As can also be seen in FIG. 1, a first trunking 22 is provided for bleeding off hot air from the low pressure and/or high pressure compressors of the engine, said trunking 22 having a first tapping 22A, various branches 22A.1, 22A.2, 22A.3, 22A.4 of which (FIG. 2) lead to the various groups of arms 12A acting as the heat exchanger. At the exit from said arms, various corresponding branches 23A.1, 23A.2, 23A.3, 23A.4 (FIG. 2) join together in a duct 23 extending into the pylon 13 towards the wings 14. A second tapping 22B of the trunking 22, passing transversely through the engine 1, rejoins this duct 23 so as to form a second trunking 24, equipped with thermostats 20, leading to the user facilities (not represented). In addition, a valve 19 can be provided in the tapping 22A and/or the tapping 22B, controlled by thermostats 20, making it possible to regulate the hot air flow coming from the compressors, while the cold air ventilation (arrows F) remains continuous.
In a first variant of the device according to the invention, illustrated particularly in FIG. 1, each hollow arm 12A, in service, is traversed exclusively by the hot air, bled off at the outlet of the low pressure and/or high pressure stages of the compressors of the engine, flowing from the engine body 2 towards the fan shroud 9. As can be seen in FIG. 1 (arrows F), the ventilation air then simply passes between the arms 12A acting as the heat exchanger and emerges, "naturally", between the outer 10 and inner 11 fairings of the cold airstream.
In contrast, according to a second variant of the device of the invention, illustrated by FIGS. 3 and 4, each hollow arm 12A, in service, is traversed longitudinally, against the current, by the hot air flow flowing from the engine body 2 towards the fan shroud 9 and by the cold air flow coming from the fan 6. The ventilation air thus passing through the arms 12A emerges from the inner fairing 11 through the outlets 25 and 26 provided, respectively, in the region of the combustion chambers 4 and of the turbines 5, so as to rejoin the cold airstream.
In this latter case, each arm 12A may, as represented, exhibit an internal partitioning 27, linked to the outside of the arm 12A by holes 28, within which, in service, the cold air flows (FIG. 4). In this FIG. 4 it can also be seen that the arm 12A exhibiting a profiled cross section corresponding substantially to the section of an "aircraft wing", the partitioning 27 lies within this profile, exhibiting a substantially lozenge-shaped cross section, increasing the heat exchange surface area. Clearly, the hot air, in the arm 12A, flows outside the partitioning 27. Other configurations would certainly be possible, particularly a configuration reversed with respect to that previously described relating to the flow ("outer" or "inner") of the cold air and hot air flows.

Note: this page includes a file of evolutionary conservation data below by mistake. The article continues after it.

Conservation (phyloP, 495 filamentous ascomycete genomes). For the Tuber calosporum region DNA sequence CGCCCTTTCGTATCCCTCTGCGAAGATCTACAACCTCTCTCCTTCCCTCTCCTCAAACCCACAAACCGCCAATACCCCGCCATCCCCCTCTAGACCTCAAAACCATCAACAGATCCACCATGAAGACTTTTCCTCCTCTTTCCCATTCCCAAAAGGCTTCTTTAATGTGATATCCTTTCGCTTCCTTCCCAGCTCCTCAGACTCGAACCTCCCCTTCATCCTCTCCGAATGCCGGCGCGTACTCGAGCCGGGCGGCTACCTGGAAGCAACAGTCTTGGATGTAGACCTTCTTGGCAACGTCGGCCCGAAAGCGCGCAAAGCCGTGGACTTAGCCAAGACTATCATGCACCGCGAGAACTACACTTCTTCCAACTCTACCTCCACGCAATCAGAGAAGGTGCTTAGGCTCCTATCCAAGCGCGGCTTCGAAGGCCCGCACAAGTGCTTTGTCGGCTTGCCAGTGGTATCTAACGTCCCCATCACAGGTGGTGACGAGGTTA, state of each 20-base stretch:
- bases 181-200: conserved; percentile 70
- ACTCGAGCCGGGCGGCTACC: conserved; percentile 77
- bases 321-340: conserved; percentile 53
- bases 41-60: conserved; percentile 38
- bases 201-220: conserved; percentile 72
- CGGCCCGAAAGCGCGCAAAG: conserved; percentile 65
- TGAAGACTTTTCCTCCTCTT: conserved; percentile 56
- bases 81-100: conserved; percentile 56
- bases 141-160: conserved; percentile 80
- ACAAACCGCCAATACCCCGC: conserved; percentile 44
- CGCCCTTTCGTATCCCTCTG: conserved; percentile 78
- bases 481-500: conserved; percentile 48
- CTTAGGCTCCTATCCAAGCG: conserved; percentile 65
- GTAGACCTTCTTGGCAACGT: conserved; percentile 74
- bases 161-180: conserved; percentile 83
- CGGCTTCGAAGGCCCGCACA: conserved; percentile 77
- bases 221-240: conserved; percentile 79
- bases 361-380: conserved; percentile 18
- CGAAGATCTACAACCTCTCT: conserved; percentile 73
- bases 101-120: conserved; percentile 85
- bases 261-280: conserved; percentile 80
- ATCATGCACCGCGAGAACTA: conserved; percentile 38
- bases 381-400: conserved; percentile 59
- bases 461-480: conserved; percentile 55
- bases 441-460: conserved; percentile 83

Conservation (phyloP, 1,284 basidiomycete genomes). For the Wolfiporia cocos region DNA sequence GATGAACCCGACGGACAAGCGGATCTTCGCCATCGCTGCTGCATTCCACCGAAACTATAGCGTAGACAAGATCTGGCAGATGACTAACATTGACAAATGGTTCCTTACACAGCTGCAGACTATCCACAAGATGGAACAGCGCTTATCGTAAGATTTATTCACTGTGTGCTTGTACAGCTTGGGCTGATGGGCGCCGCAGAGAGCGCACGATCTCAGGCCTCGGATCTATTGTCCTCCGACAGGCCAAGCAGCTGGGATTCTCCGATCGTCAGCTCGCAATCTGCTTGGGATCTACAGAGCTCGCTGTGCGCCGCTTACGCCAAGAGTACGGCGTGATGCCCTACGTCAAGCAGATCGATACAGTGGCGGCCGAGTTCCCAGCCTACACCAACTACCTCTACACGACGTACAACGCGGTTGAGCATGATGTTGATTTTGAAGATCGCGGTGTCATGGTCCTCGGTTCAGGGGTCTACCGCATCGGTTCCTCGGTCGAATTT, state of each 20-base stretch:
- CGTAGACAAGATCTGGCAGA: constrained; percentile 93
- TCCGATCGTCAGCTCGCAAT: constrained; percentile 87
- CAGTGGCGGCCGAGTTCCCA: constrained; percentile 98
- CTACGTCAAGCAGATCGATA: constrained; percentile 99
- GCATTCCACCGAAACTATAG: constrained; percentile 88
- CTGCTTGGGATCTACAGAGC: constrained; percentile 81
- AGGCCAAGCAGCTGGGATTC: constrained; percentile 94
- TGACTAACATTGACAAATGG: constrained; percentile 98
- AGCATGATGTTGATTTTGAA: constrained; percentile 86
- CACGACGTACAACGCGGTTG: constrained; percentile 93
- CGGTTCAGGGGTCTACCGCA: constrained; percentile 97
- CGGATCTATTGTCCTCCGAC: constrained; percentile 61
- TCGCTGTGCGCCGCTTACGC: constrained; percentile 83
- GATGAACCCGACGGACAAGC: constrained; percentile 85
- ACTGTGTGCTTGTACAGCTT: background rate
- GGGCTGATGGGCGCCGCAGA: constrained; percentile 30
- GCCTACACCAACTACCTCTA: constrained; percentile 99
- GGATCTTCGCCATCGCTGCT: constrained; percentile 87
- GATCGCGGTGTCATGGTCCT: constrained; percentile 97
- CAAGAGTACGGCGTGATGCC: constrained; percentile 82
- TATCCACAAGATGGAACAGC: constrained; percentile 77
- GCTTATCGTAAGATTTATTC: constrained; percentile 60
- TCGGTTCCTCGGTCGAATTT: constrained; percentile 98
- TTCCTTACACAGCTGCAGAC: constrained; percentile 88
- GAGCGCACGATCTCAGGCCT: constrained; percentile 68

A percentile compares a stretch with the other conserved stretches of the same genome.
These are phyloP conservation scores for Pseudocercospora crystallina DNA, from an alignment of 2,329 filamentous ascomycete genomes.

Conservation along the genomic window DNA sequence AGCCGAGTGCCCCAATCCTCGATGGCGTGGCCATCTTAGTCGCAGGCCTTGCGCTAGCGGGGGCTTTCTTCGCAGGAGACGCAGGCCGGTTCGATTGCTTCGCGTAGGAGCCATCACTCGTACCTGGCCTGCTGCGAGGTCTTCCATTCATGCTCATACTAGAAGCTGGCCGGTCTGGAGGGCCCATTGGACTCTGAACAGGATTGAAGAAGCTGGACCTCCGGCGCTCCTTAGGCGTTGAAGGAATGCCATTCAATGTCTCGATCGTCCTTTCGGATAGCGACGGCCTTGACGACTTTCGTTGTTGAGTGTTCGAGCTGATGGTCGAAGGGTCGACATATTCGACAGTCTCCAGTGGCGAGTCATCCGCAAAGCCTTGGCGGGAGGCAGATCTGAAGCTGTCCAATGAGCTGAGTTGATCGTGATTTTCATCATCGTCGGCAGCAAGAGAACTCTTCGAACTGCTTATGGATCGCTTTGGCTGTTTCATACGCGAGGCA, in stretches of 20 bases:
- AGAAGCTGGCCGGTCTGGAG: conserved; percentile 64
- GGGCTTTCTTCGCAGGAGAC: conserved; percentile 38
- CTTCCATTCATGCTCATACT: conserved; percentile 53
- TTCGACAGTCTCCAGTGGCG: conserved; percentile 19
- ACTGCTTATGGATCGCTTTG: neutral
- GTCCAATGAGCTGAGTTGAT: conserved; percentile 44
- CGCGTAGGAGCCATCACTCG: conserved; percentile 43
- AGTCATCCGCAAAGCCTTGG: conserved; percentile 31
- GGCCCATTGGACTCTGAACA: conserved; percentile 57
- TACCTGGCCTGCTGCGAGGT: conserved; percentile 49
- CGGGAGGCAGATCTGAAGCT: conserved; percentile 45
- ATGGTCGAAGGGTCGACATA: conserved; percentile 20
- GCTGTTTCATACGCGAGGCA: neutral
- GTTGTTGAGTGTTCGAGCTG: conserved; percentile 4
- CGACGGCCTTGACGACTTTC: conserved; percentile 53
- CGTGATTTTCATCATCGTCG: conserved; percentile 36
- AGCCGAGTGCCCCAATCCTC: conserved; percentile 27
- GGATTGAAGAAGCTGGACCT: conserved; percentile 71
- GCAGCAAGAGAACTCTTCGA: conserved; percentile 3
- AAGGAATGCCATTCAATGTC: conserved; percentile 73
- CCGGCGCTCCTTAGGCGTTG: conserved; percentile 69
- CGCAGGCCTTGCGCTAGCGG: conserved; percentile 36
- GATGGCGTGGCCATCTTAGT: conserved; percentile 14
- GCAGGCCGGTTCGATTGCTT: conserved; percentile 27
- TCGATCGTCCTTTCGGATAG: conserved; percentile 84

It will be noted moreover that the general configuration of the variant of FIGS. 3 and 4 does not otherwise differ from the configuration described with regard to FIGS. 1 and 2.
Moreover, the arms 12A, or groups of arms, are preferably fixed isostatically with the outer shroud as reference point. The linking of an arm 12A between the engine body 2 and the fan shroud 9 is illustrated in FIG. 5, this link having to take account of the thermal stresses to which the arm 12A is subjected in service (expansions particularly).
Hence, as can be seen in FIG. 5, the arm 12A, produced in accordance with one or other of the previously described variants, exhibits, on the one hand, in the region of its means of fixing 29 to the fan shroud 9, thermal and anti-friction insulation 30, and, on the other hand, in the region of its fixing to the engine body 2, a link rod 31 on one side and, on the other, fixing means 32 combined with an anti-friction washer and with clearance for the thermal expansion.
Moreover, with the arms 12A being fixed within the fan shroud, this procures the following advantages:
the continuous fan shroud is pierced only to remove the air towards the trunking 24 or to fix the arms 12, 12A;
any leakage of secondary air to the outside is limited as far as possible;
the reference of the exchanger arm or arms 12A is supplied by "cold parts".
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|U.S. Classification||60/782, 165/154, 415/178, 60/39.83, 60/226.1|
|International Classification||F02C7/18, F02C6/08|
|Cooperative Classification||B64D2033/024, F02C6/08, F02C7/185, Y02T50/675|
|European Classification||F02C7/18C, F02C6/08|
|May 9, 1996||AS||Assignment|
Owner name: AEROSPATIALE SOCIETE NATIONALE INDUSTRIELLE, FRANC
Free format text: ASSIGNMENT OF ASSIGNORS INTEREST;ASSIGNOR:PORTE, ALAIN;REEL/FRAME:008977/0864
Effective date: 19960418
|Jan 15, 2002||FPAY||Fee payment|
Year of fee payment: 4
|Jan 12, 2006||FPAY||Fee payment|
Year of fee payment: 8
|Feb 21, 2006||AS||Assignment|
Owner name: AIRBUS FRANCE, FRANCE
Free format text: ASSIGNMENT OF ASSIGNORS INTEREST;ASSIGNOR:EUROPEAN AERONAUTIC DEFENCE AND SPACE COMPANY EADS FRANCE;REEL/FRAME:017575/0111
Effective date: 20051221
Owner name: EUROPEAN AERONAUTIC DEFENCE AND SPACE COMPANY EADS
Free format text: CHANGE OF NAME;ASSIGNOR:AEROSPATIALE SOCIETE NATIONALE INDUSTRIELLE;REEL/FRAME:017575/0062
Effective date: 20051221
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Year of fee payment: 12
|May 18, 2011||AS||Assignment|
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Free format text: MERGER;ASSIGNOR:AIRBUS FRANCE;REEL/FRAME:026298/0269
Owner name: AIRBUS OPERATIONS SAS, FRANCE